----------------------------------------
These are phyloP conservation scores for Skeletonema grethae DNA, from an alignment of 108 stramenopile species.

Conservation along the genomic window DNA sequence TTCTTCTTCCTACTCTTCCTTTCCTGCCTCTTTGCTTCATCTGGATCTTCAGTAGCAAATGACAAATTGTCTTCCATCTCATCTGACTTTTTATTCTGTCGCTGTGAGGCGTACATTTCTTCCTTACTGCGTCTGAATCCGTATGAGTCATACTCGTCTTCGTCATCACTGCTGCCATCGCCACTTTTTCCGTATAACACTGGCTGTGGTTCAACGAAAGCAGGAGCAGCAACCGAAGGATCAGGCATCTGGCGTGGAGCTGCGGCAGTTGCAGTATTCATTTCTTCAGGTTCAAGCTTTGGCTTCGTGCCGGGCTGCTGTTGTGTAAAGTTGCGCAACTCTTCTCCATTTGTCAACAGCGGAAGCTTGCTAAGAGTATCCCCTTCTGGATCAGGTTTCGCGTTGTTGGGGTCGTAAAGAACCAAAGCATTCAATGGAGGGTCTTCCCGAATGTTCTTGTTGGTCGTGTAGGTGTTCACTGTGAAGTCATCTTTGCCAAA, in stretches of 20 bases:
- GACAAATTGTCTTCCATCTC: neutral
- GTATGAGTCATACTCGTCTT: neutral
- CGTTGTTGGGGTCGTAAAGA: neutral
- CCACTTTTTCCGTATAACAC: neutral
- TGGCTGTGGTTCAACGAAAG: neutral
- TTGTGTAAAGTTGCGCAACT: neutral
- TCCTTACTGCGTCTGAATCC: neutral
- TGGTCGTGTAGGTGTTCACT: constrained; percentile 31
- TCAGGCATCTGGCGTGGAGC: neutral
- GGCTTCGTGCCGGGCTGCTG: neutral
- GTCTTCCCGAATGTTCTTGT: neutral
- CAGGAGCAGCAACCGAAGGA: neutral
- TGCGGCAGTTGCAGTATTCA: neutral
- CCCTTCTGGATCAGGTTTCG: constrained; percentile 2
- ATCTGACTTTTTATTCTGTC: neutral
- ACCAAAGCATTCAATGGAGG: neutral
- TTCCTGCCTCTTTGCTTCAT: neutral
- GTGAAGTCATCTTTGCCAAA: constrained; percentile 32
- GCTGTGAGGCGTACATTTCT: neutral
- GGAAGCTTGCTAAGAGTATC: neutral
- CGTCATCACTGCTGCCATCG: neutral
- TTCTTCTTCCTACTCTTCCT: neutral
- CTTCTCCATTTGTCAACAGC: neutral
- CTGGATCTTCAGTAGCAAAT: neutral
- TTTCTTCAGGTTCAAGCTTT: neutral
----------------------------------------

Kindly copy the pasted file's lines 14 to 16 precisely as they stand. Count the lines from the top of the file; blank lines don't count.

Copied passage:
- CAGGAGCAGCAACCGAAGGA: neutral
- TGCGGCAGTTGCAGTATTCA: neutral
- CCCTTCTGGATCAGGTTTCG: constrained; percentile 2